Private companies will soon be required to implement new accounting standards. What impacts are these standards likely to have?
The two standards that are expected to be most impactful in the next two years are the Financial Accounting Standard Board’s (FASB’s) Accounting Standard Codification (ASC) 606 Revenue from Contracts with Customers
and ASC 842, Leases
For private companies affected by the new revenue recognition
standard, the time to comply is now
. The rule is effective for annual reporting periods beginning after December 15, 2018, and interim periods within annual reporting periods beginning after December 15, 2019. The new standard greatly enhances the related quantitative and qualitative disclosure requirements. It also introduces concepts that didn’t exist under the previous revenue recognition model—including many that involve significant judgment, such as estimating transaction price. Assembling internal resources to carry out the new standard and engaging help, as needed, to supplement these efforts are critical steps.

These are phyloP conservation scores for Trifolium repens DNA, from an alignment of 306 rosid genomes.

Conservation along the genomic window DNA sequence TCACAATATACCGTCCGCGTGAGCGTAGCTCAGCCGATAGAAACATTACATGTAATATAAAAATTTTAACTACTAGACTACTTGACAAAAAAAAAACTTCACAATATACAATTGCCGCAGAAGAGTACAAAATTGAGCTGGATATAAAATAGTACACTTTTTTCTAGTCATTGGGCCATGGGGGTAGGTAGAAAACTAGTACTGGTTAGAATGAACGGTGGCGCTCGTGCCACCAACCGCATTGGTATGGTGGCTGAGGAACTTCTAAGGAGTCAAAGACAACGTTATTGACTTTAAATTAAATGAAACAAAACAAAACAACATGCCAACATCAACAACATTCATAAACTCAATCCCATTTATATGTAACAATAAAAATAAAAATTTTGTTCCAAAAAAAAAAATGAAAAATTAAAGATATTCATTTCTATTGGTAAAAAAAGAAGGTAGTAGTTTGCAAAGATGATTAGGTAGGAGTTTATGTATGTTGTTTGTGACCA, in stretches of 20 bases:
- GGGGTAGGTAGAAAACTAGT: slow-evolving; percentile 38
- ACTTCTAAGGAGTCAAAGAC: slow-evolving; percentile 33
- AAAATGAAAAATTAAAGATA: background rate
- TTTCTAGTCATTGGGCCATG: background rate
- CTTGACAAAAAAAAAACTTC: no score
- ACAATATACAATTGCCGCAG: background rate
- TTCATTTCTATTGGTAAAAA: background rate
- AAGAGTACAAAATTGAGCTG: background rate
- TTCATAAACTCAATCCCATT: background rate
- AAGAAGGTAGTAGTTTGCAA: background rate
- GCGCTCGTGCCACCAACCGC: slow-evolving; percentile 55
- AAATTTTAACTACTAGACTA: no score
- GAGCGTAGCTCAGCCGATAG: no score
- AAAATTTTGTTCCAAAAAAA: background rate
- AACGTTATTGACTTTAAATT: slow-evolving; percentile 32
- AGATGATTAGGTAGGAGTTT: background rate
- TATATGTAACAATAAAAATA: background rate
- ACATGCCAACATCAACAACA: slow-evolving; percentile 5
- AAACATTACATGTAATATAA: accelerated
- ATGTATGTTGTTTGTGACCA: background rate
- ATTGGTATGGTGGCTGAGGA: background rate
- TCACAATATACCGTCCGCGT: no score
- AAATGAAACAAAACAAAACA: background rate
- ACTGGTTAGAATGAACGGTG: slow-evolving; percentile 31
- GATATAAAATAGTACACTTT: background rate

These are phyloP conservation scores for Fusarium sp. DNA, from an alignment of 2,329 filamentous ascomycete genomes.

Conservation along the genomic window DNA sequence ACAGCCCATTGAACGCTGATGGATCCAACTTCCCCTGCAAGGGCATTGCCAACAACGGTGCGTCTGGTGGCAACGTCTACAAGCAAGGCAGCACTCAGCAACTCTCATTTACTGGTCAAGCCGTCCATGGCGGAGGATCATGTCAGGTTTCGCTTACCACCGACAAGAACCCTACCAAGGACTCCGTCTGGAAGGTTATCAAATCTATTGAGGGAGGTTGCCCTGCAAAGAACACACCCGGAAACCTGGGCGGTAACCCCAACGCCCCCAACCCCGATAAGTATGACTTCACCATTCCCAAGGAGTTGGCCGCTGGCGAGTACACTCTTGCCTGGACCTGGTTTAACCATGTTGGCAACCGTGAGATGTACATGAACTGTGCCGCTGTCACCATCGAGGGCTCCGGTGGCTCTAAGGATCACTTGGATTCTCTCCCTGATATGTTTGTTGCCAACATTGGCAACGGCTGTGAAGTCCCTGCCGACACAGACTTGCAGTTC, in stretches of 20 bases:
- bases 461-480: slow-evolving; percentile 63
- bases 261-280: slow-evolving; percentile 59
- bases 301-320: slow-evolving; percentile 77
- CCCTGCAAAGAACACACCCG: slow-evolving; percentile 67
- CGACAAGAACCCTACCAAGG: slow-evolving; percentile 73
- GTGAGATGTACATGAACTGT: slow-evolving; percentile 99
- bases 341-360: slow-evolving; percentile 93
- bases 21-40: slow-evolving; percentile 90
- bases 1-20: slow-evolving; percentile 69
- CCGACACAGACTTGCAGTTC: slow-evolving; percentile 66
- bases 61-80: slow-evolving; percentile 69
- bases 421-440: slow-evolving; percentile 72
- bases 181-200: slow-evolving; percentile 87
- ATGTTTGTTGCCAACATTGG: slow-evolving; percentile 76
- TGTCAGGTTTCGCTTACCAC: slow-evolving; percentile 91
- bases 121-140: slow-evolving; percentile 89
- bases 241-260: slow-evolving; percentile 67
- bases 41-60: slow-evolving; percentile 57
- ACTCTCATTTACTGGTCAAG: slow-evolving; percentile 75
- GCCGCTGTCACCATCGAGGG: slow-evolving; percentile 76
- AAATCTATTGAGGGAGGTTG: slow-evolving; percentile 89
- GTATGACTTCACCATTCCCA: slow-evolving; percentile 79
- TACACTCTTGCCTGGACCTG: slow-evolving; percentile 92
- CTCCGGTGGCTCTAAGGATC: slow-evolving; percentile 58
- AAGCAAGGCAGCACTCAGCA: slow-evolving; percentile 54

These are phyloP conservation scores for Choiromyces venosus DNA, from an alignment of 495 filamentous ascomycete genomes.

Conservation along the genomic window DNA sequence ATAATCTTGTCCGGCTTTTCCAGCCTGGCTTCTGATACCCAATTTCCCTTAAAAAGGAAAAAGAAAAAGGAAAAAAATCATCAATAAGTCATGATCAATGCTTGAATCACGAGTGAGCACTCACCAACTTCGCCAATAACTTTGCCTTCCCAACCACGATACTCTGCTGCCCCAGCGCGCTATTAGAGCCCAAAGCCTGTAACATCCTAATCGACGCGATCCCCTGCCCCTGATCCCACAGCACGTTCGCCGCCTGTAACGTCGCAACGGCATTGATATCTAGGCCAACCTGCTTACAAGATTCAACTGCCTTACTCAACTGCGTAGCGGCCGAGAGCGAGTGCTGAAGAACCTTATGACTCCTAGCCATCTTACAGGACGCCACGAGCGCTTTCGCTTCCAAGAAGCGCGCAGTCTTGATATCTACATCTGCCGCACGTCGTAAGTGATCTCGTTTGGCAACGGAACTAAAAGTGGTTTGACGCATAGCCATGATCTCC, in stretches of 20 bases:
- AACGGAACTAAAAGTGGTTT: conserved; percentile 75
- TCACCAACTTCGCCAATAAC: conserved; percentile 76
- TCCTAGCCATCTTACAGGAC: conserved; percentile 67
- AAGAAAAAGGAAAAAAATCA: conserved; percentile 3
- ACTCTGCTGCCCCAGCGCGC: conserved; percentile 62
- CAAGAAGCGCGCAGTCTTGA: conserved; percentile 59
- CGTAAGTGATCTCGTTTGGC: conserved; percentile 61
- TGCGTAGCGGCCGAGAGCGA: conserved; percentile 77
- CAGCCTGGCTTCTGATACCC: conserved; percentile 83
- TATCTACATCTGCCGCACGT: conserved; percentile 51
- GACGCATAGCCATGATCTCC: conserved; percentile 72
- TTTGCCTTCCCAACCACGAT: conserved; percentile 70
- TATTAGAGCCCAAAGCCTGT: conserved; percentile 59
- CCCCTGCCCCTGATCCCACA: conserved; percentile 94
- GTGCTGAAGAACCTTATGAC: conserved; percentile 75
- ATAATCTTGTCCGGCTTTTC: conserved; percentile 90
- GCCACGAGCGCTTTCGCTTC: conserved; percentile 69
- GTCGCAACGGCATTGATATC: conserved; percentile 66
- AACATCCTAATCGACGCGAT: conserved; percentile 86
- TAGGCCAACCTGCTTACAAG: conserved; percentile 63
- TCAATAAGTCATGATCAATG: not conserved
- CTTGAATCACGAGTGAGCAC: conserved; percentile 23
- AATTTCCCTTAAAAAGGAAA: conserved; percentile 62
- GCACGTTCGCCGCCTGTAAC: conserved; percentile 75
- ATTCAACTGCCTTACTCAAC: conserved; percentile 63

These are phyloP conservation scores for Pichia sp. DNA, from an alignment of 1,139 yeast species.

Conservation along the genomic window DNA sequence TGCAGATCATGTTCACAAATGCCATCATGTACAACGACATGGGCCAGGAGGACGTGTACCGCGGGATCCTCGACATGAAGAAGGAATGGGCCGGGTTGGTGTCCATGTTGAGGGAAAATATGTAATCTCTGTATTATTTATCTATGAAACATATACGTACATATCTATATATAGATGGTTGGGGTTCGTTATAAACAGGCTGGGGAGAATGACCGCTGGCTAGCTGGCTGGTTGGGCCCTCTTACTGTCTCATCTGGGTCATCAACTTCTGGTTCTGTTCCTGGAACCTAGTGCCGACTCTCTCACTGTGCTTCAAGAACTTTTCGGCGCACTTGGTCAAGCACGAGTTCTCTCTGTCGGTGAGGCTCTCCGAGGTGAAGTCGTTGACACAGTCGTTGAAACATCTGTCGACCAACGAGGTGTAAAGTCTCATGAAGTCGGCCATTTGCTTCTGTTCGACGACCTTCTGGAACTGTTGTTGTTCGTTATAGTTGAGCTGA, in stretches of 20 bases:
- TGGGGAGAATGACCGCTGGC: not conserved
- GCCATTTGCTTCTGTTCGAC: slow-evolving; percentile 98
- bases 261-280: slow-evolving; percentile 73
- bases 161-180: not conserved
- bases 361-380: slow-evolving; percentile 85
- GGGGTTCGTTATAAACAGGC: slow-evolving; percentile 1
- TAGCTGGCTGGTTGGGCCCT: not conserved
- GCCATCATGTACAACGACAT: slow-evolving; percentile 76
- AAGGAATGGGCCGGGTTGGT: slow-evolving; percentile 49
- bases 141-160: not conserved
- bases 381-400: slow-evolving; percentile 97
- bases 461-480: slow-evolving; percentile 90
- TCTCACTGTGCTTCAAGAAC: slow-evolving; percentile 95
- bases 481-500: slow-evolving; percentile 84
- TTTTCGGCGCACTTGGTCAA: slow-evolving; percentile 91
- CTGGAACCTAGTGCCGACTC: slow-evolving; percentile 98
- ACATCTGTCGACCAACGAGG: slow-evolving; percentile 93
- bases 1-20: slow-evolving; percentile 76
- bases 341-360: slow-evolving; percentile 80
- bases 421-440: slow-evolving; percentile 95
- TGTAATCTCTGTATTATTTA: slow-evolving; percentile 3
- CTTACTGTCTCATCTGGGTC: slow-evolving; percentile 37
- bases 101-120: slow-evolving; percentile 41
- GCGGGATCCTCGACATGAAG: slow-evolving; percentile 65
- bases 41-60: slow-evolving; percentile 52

Ultimately the new lease accounting standard
(effective for annual periods beginning after December 15, 2019, or calendar year 2020) will affect multiple aspects of a business, influencing judgment calls, data management, technology systems, and internal controls—to name a few. Because it is such a complex change, private company executives need to first understand what constitutes a lease, then appropriately identify which contracts are leases, or contain leases, and implement the necessary changes to their accounting systems.
Based on the experiences of public companies, implementation of each standard can be a complex undertaking that should not be taken lightly. Private companies should start implementation as soon as possible, if they haven’t already done so.
Are there any other areas private companies should focus on to maintain their position this year?